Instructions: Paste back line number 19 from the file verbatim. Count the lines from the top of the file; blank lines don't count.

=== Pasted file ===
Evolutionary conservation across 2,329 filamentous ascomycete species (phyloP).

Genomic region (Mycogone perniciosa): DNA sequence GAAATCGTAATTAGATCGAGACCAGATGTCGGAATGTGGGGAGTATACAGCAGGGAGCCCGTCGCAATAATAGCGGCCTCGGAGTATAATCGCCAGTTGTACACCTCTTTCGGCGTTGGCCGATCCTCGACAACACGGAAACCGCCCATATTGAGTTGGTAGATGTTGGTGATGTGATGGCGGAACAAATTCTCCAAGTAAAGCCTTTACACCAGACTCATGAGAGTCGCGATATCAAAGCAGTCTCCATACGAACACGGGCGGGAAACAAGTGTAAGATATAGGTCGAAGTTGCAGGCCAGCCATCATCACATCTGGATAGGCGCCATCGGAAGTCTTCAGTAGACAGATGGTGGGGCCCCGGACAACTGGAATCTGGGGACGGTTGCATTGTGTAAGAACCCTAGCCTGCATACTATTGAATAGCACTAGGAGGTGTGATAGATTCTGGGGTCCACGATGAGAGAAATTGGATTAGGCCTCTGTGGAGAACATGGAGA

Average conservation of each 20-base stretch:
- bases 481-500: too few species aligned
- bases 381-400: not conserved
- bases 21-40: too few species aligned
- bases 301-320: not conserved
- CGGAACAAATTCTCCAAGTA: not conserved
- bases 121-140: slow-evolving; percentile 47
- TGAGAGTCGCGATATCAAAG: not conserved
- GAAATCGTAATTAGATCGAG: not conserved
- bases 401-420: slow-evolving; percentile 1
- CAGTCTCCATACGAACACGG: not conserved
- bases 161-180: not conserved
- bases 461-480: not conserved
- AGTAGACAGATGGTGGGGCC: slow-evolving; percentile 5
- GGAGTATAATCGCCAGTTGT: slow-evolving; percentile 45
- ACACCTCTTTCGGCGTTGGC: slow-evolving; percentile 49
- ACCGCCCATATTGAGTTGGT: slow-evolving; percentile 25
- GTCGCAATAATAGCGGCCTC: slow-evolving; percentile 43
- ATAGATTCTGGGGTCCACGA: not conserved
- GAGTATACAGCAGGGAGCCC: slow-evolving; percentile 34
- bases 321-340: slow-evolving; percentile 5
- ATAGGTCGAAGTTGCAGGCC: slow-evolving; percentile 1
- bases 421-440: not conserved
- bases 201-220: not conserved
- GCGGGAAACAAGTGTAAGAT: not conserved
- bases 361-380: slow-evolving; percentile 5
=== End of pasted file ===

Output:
- ACCGCCCATATTGAGTTGGT: slow-evolving; percentile 25